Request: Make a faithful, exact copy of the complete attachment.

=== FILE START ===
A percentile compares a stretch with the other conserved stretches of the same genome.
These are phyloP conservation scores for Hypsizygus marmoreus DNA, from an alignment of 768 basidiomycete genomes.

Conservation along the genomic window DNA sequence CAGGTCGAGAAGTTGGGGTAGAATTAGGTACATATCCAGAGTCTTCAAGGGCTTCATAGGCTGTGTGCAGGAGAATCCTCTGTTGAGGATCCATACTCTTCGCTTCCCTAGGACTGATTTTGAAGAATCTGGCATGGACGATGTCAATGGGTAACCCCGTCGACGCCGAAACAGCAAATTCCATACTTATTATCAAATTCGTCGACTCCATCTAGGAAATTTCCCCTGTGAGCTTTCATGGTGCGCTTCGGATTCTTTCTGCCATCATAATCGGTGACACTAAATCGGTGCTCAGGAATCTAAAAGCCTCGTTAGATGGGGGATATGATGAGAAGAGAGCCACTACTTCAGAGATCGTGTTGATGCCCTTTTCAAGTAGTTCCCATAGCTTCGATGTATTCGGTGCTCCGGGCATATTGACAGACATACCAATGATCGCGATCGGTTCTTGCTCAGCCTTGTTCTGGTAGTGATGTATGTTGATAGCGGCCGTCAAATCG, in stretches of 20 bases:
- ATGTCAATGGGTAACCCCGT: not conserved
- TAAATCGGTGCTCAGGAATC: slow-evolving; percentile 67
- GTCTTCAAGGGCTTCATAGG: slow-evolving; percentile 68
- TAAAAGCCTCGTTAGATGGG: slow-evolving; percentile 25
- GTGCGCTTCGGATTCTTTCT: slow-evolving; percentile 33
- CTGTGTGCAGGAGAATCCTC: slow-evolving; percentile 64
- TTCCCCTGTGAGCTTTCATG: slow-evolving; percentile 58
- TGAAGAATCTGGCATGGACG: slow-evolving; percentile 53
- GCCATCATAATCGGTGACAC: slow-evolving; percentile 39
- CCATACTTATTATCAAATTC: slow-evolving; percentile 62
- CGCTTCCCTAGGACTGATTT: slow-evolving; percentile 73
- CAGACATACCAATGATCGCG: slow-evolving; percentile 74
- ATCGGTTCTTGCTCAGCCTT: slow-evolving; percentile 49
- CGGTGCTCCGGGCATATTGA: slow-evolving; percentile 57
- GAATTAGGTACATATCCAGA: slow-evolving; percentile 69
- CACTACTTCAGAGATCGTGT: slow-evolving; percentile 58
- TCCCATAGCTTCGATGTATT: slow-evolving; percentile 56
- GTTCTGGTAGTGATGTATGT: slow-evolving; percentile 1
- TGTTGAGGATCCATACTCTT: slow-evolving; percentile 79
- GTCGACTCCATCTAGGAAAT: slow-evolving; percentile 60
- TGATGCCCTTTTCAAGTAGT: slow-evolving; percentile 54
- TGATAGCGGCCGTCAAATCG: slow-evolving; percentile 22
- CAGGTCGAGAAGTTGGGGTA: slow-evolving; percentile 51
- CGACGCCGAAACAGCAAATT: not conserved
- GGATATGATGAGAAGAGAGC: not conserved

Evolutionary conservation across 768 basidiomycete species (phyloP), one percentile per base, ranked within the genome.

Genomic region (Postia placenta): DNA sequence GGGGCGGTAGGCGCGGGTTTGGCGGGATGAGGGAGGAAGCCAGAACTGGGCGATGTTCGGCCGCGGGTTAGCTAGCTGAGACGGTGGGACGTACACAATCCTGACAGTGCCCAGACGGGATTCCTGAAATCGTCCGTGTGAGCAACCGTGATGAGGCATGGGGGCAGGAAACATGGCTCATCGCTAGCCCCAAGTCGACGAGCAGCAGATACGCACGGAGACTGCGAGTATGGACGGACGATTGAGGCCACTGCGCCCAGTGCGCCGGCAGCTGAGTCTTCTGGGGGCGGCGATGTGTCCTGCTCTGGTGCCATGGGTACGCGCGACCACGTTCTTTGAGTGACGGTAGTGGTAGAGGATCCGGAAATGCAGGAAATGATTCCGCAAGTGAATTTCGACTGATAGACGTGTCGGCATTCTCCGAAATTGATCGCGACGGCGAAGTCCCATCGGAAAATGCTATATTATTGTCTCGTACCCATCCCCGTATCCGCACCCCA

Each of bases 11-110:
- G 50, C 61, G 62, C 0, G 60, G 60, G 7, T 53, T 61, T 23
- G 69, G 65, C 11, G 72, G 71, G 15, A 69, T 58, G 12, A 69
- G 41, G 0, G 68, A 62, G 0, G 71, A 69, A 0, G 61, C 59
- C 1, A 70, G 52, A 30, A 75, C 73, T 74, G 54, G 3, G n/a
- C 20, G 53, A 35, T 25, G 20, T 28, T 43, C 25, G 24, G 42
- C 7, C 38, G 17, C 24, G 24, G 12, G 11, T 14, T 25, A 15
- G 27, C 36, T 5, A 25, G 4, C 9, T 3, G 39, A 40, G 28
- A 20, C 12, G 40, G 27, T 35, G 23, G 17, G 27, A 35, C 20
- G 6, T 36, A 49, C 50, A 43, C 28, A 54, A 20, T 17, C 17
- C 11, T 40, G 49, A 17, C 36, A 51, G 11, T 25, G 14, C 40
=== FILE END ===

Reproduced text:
A percentile compares a stretch with the other conserved stretches of the same genome.
These are phyloP conservation scores for Hypsizygus marmoreus DNA, from an alignment of 768 basidiomycete genomes.

Conservation along the genomic window DNA sequence CAGGTCGAGAAGTTGGGGTAGAATTAGGTACATATCCAGAGTCTTCAAGGGCTTCATAGGCTGTGTGCAGGAGAATCCTCTGTTGAGGATCCATACTCTTCGCTTCCCTAGGACTGATTTTGAAGAATCTGGCATGGACGATGTCAATGGGTAACCCCGTCGACGCCGAAACAGCAAATTCCATACTTATTATCAAATTCGTCGACTCCATCTAGGAAATTTCCCCTGTGAGCTTTCATGGTGCGCTTCGGATTCTTTCTGCCATCATAATCGGTGACACTAAATCGGTGCTCAGGAATCTAAAAGCCTCGTTAGATGGGGGATATGATGAGAAGAGAGCCACTACTTCAGAGATCGTGTTGATGCCCTTTTCAAGTAGTTCCCATAGCTTCGATGTATTCGGTGCTCCGGGCATATTGACAGACATACCAATGATCGCGATCGGTTCTTGCTCAGCCTTGTTCTGGTAGTGATGTATGTTGATAGCGGCCGTCAAATCG, in stretches of 20 bases:
- ATGTCAATGGGTAACCCCGT: not conserved
- TAAATCGGTGCTCAGGAATC: slow-evolving; percentile 67
- GTCTTCAAGGGCTTCATAGG: slow-evolving; percentile 68
- TAAAAGCCTCGTTAGATGGG: slow-evolving; percentile 25
- GTGCGCTTCGGATTCTTTCT: slow-evolving; percentile 33
- CTGTGTGCAGGAGAATCCTC: slow-evolving; percentile 64
- TTCCCCTGTGAGCTTTCATG: slow-evolving; percentile 58
- TGAAGAATCTGGCATGGACG: slow-evolving; percentile 53
- GCCATCATAATCGGTGACAC: slow-evolving; percentile 39
- CCATACTTATTATCAAATTC: slow-evolving; percentile 62
- CGCTTCCCTAGGACTGATTT: slow-evolving; percentile 73
- CAGACATACCAATGATCGCG: slow-evolving; percentile 74
- ATCGGTTCTTGCTCAGCCTT: slow-evolving; percentile 49
- CGGTGCTCCGGGCATATTGA: slow-evolving; percentile 57
- GAATTAGGTACATATCCAGA: slow-evolving; percentile 69
- CACTACTTCAGAGATCGTGT: slow-evolving; percentile 58
- TCCCATAGCTTCGATGTATT: slow-evolving; percentile 56
- GTTCTGGTAGTGATGTATGT: slow-evolving; percentile 1
- TGTTGAGGATCCATACTCTT: slow-evolving; percentile 79
- GTCGACTCCATCTAGGAAAT: slow-evolving; percentile 60
- TGATGCCCTTTTCAAGTAGT: slow-evolving; percentile 54
- TGATAGCGGCCGTCAAATCG: slow-evolving; percentile 22
- CAGGTCGAGAAGTTGGGGTA: slow-evolving; percentile 51
- CGACGCCGAAACAGCAAATT: not conserved
- GGATATGATGAGAAGAGAGC: not conserved

Evolutionary conservation across 768 basidiomycete species (phyloP), one percentile per base, ranked within the genome.

Genomic region (Postia placenta): DNA sequence GGGGCGGTAGGCGCGGGTTTGGCGGGATGAGGGAGGAAGCCAGAACTGGGCGATGTTCGGCCGCGGGTTAGCTAGCTGAGACGGTGGGACGTACACAATCCTGACAGTGCCCAGACGGGATTCCTGAAATCGTCCGTGTGAGCAACCGTGATGAGGCATGGGGGCAGGAAACATGGCTCATCGCTAGCCCCAAGTCGACGAGCAGCAGATACGCACGGAGACTGCGAGTATGGACGGACGATTGAGGCCACTGCGCCCAGTGCGCCGGCAGCTGAGTCTTCTGGGGGCGGCGATGTGTCCTGCTCTGGTGCCATGGGTACGCGCGACCACGTTCTTTGAGTGACGGTAGTGGTAGAGGATCCGGAAATGCAGGAAATGATTCCGCAAGTGAATTTCGACTGATAGACGTGTCGGCATTCTCCGAAATTGATCGCGACGGCGAAGTCCCATCGGAAAATGCTATATTATTGTCTCGTACCCATCCCCGTATCCGCACCCCA

Each of bases 11-110:
- G 50, C 61, G 62, C 0, G 60, G 60, G 7, T 53, T 61, T 23
- G 69, G 65, C 11, G 72, G 71, G 15, A 69, T 58, G 12, A 69
- G 41, G 0, G 68, A 62, G 0, G 71, A 69, A 0, G 61, C 59
- C 1, A 70, G 52, A 30, A 75, C 73, T 74, G 54, G 3, G n/a
- C 20, G 53, A 35, T 25, G 20, T 28, T 43, C 25, G 24, G 42
- C 7, C 38, G 17, C 24, G 24, G 12, G 11, T 14, T 25, A 15
- G 27, C 36, T 5, A 25, G 4, C 9, T 3, G 39, A 40, G 28
- A 20, C 12, G 40, G 27, T 35, G 23, G 17, G 27, A 35, C 20
- G 6, T 36, A 49, C 50, A 43, C 28, A 54, A 20, T 17, C 17
- C 11, T 40, G 49, A 17, C 36, A 51, G 11, T 25, G 14, C 40